I don’t believe this is just a Black thing.  I believe we all have barriers in our brains that we don’t realize.  The signs excluding one race to this and another to that are no longer posted on poles, but are very real in the minds of people.  It is not just going somewhere, but it is also dreams and aspirations. If one cannot go to an opposite side of town because they don’t think it is for him or her, then how on Earth is that same person going to develop the concept that they can become a Doctor, Astronaut, Physicist, or Novelist. These barriers of the mind are self inflicted destroyers of life and sometimes we indirectly set the foundation of these barriers for our children and grandchildren.

I doubt my children think that any place is off limits to them, but as a mother I am frightened by that.  I keep that fear held inside because I will absolutely not play a part in building a foundation in their minds based on fear.  My husband, who was not born in this country, does not share my fears, which is why I know this barrier is learned.  I refuse to pass it on, so yes grandma, we were at the beach all day long and those White folk didn’t bother us one bit, they even let us get in the water and take pictures on the rocks.  They never told us we couldn’t come in the first place.  It was us who told us we couldn’t go.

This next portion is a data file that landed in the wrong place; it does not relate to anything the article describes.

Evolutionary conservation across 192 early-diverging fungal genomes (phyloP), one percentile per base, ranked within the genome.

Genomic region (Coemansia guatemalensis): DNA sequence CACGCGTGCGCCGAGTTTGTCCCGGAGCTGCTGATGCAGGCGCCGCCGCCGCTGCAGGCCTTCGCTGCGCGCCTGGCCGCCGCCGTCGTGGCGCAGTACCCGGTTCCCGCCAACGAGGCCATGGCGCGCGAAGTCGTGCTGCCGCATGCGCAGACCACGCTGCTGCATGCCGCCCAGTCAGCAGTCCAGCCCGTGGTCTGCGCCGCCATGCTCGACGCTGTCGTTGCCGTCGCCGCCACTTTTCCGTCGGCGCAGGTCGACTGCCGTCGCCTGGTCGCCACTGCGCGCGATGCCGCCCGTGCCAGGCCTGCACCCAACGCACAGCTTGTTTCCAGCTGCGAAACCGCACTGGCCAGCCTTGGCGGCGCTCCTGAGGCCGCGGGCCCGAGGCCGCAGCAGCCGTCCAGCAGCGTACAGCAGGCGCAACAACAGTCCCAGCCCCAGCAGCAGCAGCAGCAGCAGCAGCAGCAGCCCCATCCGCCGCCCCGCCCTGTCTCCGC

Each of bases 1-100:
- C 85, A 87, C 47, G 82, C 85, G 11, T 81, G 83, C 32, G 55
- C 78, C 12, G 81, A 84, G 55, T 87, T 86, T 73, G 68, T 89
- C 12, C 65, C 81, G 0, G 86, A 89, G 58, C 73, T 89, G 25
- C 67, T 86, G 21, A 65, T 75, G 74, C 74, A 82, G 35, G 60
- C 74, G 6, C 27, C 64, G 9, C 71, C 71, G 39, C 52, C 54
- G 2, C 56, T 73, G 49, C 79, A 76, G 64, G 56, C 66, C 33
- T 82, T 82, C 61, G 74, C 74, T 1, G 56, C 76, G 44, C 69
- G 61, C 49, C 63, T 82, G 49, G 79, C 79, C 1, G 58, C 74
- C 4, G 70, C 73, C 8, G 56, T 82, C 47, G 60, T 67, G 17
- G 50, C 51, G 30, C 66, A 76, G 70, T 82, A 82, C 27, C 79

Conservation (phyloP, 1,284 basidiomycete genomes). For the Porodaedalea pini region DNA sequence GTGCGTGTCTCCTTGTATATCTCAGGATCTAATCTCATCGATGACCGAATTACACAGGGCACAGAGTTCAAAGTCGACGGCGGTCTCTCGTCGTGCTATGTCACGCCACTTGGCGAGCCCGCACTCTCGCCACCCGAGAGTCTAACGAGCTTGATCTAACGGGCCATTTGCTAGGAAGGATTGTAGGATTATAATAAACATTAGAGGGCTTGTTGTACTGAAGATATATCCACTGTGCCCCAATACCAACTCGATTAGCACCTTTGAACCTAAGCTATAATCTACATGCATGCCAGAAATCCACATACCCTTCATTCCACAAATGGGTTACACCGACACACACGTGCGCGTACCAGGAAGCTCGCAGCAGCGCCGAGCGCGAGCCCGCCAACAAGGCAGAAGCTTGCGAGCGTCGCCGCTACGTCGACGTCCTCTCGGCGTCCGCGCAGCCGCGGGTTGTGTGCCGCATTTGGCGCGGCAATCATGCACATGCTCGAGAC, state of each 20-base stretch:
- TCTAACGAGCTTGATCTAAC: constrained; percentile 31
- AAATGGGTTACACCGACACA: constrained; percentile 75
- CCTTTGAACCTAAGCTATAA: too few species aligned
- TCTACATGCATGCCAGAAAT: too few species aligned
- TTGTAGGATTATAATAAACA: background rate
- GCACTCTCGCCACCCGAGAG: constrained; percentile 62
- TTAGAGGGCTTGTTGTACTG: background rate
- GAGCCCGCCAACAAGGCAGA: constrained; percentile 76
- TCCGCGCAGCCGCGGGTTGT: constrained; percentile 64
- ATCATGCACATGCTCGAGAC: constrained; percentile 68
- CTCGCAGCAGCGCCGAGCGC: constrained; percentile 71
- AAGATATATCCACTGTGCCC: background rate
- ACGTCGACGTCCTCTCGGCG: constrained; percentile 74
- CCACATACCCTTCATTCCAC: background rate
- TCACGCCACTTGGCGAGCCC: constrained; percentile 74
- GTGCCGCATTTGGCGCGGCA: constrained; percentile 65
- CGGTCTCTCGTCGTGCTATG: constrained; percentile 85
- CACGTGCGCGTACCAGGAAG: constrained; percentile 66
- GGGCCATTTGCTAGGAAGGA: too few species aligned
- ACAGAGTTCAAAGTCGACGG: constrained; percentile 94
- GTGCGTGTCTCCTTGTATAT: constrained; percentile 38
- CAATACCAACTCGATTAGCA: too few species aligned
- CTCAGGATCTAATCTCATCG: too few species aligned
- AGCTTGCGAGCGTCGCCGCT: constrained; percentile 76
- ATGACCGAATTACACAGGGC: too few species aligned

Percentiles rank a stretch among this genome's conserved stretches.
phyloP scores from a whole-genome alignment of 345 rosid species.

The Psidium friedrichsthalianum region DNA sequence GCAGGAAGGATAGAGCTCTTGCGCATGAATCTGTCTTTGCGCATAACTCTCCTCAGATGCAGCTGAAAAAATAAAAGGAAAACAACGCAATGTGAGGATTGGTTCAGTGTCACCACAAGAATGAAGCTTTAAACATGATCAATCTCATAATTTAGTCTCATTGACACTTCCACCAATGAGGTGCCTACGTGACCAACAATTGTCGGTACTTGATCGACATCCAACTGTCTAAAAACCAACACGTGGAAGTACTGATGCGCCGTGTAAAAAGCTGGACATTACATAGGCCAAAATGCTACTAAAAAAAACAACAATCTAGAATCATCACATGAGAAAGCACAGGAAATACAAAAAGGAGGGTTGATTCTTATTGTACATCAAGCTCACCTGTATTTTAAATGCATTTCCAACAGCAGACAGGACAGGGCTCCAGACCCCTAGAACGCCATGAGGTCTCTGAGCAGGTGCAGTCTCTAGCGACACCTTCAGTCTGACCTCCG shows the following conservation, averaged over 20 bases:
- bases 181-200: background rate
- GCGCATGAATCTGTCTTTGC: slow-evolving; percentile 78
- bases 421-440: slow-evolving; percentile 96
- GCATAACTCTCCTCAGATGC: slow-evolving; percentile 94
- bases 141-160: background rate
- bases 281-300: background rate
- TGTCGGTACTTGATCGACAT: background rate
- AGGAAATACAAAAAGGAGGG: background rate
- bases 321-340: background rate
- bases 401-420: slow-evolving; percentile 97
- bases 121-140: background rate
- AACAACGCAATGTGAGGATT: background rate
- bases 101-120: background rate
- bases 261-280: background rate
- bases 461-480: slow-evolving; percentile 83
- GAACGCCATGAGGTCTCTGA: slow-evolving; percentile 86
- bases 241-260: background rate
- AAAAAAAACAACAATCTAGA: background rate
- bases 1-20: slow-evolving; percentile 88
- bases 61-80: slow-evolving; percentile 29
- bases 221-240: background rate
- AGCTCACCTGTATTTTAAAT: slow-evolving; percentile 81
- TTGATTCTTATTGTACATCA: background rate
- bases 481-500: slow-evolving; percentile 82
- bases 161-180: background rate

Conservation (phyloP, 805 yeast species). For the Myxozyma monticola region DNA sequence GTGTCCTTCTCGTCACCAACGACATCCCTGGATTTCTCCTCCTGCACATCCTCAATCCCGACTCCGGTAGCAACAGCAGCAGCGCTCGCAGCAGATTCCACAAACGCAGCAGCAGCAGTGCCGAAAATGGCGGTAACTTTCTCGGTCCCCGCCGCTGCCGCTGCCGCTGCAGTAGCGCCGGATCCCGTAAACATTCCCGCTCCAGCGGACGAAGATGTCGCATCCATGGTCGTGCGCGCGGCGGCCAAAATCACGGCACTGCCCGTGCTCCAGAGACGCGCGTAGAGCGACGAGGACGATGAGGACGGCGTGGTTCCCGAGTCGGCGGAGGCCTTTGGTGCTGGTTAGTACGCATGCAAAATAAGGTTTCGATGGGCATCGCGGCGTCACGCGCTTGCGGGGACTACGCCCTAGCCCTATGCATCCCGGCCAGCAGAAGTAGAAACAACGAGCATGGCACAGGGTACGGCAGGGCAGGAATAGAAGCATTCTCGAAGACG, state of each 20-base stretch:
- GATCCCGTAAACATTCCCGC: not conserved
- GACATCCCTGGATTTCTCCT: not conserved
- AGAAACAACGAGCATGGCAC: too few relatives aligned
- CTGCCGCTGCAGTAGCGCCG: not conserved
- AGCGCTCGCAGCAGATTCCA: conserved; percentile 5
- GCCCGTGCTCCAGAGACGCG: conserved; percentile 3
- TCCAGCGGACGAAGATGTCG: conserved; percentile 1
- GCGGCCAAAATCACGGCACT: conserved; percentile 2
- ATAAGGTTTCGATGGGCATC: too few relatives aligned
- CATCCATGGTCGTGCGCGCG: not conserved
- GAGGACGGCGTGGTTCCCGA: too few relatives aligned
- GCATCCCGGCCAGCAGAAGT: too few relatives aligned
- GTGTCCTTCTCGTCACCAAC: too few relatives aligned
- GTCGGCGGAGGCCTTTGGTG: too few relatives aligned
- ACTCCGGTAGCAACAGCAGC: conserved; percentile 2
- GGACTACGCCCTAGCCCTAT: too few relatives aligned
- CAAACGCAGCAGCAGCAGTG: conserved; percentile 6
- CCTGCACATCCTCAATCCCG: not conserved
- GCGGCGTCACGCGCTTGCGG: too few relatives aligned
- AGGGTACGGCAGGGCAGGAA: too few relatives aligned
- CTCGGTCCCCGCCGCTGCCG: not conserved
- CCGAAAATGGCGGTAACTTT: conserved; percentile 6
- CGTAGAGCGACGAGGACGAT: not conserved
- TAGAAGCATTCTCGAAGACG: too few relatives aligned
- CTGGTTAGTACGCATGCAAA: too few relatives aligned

For fun, or if anyone really reads this blog…What barriers do you have?  What do you subconsciously or consciously think is not for you?  Is it exercise? Dance classes? Writing a book?  Falling in love?  Leave me a comment….pleeeeeeeeease.

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3 thoughts on “Barriers of the Mind

  1. This of course as always is a good read. I totally agree we do exercise our own barriers which in essence are our individualized fears heightened.
    Some of my personal barriers used to be my education and financial class, do I fit in where I’m striving to go? Another was because my husband is less spoken than I am how will he handle himself amongst the “elite”. Things like that but what I did to change those barrier is began to ignore them and just prepare myself, my husband and our children for where it is we are going. The funny thing is while we have built these barrier they only exist in our minds. With being understood I choose to live barrier free!!!

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  2. This is so true, people of all ethnicities and backgrounds place barriers around themselves because of some type of false belief that they don’t belong or are not welcomed somewhere. Sometimes the barriers are tangible and sometimes it’s just perception. I have to remind myself that being a successful writer lies within my continuing to write and is not based upon how many views/likes/reblogs I get. The self imposed barrier of longing to be mainstreamed writer and judging my prose against other writers is where I struggle from time to time. But at the end of the day I remember why I write and it gives me inspiration to keep writing.